Anyone can experience trauma at any time in life
Some effects of trauma can be immediate and obvious … others can take time to appear.
Trauma describes the impact of an event, or a series of events, that leaves someone feeling helpless and pushed beyond their ability to cope. Events that children might find traumatic include:
- accidents and injuries
- serious illness
- natural disasters
- assault and threats of violence
- domestic violence
- neglect or abuse.
Parental or cultural trauma can have a traumatising effect on children. For example, Aboriginal and Torres Strait Islander children still feel the impact and effects of the Stolen Generations’ experiences.
Trauma affects young children … they notice and remember
Trauma can affect all aspects of a child’s development. There are many different responses to trauma. How individual children are affected and how they respond to the same or similar experiences can be vastly different. Children notice or remember traumatic events even if they can never fully articulate it with words.
Young children’s rapid learning and development also means it can be difficult to determine when children under the age of five are experiencing a traumatic stress response.
Identifying signs of trauma can become clearer through close observation of children and collaboration between families, carers and educators.
What you can watch for
- Children experiencing physical symptoms e.g. stomach-aches
- Children returning to an earlier stage of development, e.g. bedwetting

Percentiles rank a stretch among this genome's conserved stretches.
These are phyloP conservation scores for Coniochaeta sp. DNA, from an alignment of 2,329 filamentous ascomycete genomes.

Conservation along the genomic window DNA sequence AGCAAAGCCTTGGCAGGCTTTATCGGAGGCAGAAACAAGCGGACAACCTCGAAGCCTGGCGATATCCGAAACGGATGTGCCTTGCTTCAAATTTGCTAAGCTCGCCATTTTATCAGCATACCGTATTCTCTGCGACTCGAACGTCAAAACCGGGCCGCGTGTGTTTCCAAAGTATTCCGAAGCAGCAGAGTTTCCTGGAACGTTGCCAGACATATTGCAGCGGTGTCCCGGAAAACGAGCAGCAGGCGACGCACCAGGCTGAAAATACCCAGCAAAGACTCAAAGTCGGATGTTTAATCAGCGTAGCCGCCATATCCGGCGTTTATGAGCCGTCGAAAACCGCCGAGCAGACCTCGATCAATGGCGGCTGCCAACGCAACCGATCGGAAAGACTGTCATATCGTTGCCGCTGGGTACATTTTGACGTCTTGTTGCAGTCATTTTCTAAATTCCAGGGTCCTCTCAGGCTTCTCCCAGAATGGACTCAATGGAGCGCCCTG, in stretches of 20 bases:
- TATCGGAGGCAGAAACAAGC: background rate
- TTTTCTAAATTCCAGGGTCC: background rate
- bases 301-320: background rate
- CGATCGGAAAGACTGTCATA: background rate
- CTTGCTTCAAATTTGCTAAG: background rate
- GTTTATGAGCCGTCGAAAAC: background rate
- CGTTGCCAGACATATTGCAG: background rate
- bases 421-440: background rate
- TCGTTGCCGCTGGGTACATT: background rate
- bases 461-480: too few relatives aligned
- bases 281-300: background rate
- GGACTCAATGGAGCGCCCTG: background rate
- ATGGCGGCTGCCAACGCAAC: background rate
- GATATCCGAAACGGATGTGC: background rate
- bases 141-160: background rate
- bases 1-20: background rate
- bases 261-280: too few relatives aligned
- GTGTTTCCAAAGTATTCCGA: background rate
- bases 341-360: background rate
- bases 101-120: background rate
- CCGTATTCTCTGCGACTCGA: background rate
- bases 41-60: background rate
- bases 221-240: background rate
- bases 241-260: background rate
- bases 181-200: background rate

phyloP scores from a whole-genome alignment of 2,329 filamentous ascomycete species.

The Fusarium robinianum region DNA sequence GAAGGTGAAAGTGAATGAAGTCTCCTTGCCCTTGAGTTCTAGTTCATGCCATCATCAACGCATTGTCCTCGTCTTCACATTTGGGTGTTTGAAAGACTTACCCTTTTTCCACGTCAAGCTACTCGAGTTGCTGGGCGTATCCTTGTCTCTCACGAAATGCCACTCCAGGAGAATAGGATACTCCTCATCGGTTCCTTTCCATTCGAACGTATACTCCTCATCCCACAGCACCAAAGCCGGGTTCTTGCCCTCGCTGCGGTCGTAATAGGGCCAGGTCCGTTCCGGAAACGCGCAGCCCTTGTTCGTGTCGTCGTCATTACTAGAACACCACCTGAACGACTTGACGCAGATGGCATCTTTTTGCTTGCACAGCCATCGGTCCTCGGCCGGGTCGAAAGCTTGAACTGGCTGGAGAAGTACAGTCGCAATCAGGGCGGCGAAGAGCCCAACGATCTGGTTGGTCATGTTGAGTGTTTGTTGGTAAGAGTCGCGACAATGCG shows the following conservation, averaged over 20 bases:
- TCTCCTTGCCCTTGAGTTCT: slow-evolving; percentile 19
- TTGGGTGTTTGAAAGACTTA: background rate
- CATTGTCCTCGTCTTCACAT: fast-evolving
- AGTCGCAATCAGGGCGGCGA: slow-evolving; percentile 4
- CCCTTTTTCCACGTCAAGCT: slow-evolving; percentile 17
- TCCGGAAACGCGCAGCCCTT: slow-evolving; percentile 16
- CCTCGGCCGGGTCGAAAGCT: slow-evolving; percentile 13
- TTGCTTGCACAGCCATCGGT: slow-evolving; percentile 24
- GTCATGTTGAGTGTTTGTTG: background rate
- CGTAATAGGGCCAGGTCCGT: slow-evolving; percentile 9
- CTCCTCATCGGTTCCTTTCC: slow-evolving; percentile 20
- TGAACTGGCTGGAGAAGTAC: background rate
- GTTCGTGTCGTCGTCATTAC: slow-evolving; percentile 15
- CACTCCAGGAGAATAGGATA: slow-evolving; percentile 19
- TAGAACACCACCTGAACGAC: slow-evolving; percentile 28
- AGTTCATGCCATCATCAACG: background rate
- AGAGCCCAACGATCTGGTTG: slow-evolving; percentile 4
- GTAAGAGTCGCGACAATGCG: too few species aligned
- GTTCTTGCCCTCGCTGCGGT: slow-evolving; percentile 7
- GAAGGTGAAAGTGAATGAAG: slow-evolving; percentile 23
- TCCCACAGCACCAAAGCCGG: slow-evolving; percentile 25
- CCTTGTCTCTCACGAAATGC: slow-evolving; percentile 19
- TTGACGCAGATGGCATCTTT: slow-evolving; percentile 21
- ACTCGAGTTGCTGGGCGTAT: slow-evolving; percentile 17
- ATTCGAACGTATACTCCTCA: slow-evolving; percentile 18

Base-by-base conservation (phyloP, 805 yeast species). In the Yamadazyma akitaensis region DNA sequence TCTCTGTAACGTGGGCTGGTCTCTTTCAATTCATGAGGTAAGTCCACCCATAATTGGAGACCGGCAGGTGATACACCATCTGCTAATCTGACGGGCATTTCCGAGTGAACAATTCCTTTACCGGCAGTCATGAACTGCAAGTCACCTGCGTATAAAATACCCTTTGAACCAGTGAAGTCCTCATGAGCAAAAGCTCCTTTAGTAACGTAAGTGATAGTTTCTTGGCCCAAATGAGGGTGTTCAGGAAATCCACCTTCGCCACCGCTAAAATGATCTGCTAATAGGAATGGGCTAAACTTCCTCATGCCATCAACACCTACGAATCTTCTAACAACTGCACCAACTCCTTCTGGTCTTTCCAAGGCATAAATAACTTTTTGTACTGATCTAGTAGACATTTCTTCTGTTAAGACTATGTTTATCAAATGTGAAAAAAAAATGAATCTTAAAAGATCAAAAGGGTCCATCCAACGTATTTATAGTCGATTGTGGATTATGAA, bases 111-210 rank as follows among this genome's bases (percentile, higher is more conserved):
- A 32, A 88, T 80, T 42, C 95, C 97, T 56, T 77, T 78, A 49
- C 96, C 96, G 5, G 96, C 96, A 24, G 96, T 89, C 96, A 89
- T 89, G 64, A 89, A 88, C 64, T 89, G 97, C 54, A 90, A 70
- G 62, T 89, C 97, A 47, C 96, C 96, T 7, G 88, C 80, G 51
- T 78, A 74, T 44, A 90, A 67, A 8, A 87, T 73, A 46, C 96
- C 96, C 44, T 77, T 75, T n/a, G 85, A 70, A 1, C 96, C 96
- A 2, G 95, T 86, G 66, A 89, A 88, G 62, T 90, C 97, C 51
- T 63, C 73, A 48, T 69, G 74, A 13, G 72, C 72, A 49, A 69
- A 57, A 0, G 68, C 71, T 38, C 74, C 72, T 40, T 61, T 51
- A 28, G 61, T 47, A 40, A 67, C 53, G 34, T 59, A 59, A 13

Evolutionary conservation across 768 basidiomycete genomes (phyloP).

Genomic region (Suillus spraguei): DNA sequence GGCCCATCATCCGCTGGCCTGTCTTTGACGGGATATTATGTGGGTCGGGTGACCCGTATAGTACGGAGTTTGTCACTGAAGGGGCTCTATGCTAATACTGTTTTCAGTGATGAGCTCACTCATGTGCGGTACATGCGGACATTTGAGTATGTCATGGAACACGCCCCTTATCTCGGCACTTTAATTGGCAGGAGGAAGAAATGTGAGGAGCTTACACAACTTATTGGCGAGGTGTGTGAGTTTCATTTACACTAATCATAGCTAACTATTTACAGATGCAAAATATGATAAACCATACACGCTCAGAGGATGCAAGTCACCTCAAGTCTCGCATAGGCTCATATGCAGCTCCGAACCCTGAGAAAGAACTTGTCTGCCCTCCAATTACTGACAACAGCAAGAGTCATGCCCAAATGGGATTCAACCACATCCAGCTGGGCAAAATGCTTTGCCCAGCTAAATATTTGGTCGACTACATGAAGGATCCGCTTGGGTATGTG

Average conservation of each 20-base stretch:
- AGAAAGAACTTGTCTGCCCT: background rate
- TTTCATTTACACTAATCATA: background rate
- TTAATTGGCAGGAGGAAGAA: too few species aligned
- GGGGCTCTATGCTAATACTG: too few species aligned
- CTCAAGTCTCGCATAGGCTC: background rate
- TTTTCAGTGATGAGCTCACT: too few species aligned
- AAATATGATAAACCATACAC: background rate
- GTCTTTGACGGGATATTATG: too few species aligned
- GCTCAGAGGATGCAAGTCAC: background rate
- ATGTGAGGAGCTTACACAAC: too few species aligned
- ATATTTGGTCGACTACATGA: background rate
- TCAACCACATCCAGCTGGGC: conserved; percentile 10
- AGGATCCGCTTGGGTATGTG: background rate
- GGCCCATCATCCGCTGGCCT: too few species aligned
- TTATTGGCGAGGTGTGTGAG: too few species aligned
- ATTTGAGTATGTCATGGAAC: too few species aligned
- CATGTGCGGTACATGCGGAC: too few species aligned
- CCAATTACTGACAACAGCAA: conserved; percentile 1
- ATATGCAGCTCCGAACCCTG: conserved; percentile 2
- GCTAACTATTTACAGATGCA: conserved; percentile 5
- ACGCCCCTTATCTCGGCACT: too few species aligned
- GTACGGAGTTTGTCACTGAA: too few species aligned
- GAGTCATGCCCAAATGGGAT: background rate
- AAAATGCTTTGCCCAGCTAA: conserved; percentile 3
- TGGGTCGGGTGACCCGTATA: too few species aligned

- Often young children tend to express themselves through play and behaviour (e.g., clinging to parents, sleeping difficulties, acting out or withdrawing, re-enacting aspects of the traumatic event)
- Sometimes a child will seem to be recovering well, but may then have a delayed response weeks or months later.
Four ways adults can help
Parents, carers and educators can all help young children recover from a traumatic event by:
- Tuning in and being responsive. Help children tune into the way they are feeling. Noticing and then finding words to describe feelings can be hard. Taking the time to listen, talk and play helps children start to tell or show how they are feeling.
- Listen empathically when the child wants to talk about the event. This helps the front brain to make meaning and understand what happened and supports regulation and recovery.
- Provide consistent and predictable routines. Maintaining routines and environments provides a sense of safety and security. The more familiar the routine, the more settled the child.
- Access outside support. Establish links with community agencies or trauma experts who can support children, families and educators.
Managing your own reactions
Adults experience a range of feelings when they are caring for children exposed to traumatic events. They may feel overwhelmed by the child’s trauma and reactions. They could also be having their own traumatic stress responses to this event or an entirely different event.
Finding ways that encourage adults to seek support and reduce their stress helps them continue to be effective when offering support to children who have experienced traumatic events.